These organisations will jointly develop the criteria by which they will be judged and “will get a label if they earn it”, she added. The goal is to have the criteria developed and consulted on by Cop27, Corley said, “and available if not in final, [then] in pre-final from”.
Data challenges, as ever
Similarly, the IJT is aiming for its members to ensure all companies agree on a common framework for data disclosure and best practice to measure the performance of companies in respect of the just transition.
Finding data for the environmental side is fairly straightforward, but it is much more complicated on the social side, says Puente. “There’s no framework, there’s no standard data. There’s nothing to basically build a portfolio around in a way that is easily understandable for investors.”
He says the initiative has developed a scoring methodology for companies on the just transition based on four pillars: workers, territories, clients and society. The criteria for ‘society’ for example is how active companies are in participating in public policies, for ‘workers’ it is elements such as training and education and re-skilling.
The strategy also involves engagement with companies by members on the just transition that they feel is central to the energy transition in the sectors of energy, building and construction, transport and agriculture and the food industry.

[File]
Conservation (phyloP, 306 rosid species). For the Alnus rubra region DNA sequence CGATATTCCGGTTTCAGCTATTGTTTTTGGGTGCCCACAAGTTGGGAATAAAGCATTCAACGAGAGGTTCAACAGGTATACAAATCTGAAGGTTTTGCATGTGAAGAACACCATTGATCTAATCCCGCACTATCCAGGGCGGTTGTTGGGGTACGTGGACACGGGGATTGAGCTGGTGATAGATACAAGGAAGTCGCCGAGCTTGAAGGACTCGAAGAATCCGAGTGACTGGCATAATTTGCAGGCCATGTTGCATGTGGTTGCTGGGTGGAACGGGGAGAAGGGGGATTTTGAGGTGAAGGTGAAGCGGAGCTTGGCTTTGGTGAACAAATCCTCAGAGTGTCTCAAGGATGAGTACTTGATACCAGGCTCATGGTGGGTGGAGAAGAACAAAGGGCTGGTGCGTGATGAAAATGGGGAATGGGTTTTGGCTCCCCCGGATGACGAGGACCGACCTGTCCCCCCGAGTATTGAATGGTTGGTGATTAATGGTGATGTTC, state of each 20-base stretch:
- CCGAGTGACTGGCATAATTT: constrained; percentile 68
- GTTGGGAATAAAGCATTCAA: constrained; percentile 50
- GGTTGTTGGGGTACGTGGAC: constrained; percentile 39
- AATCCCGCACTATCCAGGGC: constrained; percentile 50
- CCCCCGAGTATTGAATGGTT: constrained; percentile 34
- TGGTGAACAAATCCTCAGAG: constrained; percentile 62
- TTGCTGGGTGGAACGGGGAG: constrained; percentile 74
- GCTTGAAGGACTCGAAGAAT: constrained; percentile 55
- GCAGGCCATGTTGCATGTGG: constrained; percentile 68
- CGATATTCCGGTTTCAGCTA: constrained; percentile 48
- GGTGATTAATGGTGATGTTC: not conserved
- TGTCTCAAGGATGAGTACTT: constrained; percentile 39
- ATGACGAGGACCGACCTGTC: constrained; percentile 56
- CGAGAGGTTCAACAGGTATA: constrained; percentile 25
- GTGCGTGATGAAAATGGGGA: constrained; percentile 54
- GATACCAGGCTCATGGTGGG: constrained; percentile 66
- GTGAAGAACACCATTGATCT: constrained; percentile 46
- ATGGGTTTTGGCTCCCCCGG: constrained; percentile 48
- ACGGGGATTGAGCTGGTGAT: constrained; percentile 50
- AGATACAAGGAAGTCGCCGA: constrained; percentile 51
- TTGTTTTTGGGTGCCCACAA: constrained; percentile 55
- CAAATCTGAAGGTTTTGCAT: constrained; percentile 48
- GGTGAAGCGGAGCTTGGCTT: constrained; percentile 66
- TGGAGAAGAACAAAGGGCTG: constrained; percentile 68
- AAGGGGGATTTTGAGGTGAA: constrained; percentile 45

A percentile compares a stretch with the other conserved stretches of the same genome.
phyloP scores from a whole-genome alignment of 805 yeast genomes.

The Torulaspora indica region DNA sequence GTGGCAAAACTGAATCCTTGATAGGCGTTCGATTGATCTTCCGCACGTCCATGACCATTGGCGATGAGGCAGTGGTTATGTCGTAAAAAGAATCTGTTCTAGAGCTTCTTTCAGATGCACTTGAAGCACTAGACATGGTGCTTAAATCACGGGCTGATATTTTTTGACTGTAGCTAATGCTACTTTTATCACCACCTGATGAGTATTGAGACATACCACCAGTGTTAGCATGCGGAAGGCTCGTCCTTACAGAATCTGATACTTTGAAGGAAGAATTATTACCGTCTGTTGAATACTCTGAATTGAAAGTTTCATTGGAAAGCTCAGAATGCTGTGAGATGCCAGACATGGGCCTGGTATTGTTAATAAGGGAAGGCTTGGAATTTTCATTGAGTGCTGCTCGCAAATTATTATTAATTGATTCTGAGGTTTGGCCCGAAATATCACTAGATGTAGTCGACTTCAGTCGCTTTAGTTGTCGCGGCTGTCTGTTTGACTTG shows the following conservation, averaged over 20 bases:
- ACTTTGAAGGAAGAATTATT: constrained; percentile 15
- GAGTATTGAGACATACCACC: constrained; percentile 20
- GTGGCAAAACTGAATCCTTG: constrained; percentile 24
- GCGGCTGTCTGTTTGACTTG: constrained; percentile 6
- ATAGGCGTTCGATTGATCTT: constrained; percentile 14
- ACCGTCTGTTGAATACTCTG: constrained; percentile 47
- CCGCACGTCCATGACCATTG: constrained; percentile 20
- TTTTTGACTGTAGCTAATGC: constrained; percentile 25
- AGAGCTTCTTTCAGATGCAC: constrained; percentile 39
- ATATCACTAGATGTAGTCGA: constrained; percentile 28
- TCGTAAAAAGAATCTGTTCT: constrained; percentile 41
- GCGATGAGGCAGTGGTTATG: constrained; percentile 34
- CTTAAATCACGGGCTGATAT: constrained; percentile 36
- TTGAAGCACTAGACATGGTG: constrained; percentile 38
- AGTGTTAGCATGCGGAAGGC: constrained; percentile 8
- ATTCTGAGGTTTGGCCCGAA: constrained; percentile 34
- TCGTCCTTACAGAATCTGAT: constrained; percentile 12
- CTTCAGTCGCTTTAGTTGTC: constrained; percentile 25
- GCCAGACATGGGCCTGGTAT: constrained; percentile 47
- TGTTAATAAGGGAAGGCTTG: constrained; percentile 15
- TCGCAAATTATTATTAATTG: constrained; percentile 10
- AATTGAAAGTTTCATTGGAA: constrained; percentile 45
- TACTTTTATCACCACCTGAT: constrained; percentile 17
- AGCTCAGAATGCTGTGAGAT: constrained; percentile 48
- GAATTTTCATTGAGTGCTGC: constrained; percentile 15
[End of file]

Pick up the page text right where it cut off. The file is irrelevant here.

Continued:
IJT is already working with rating agency provider Moody’s and is in talks with Sustainalytics with a view to having the data provider support its work on engagement with corporates.
Concerns over fragmentation
All this being said, some suggest there could be better collaboration between industry participants.
David Osfield, global equity fund manager at EdenTree Investment Management, says his firm was not approached to be part of the JTFC and only found out about it after it announced its launch and supporting institutions. The £3.7bn fund house is part of the FJTA and integrates that framework across its screening and engagements on climate change. It also runs a fund focused on the just transition and circular economy.
“We’re working with organisations like FTJA and [Dutch organisation] World Benchmarking Alliance,” Osfield says. “There’s obviously a lot going on, but I didn’t quite follow the purpose of making [the JTFC] a closed shop. I don’t think that necessarily leads to the best outcomes.”
The JTFC will welcome input from all firms at the upcoming consultation stage, stresses Gordon.
It will no doubt take time for investors to coalesce around a standard for assessing just transition performance, but the process has at least begun.
Capital Monitor is hosting the second part of its Making Sense of Net Zero webinar series alongside the New Statesman and Tech Monitor on September 21. Find out more information on NSMG.live.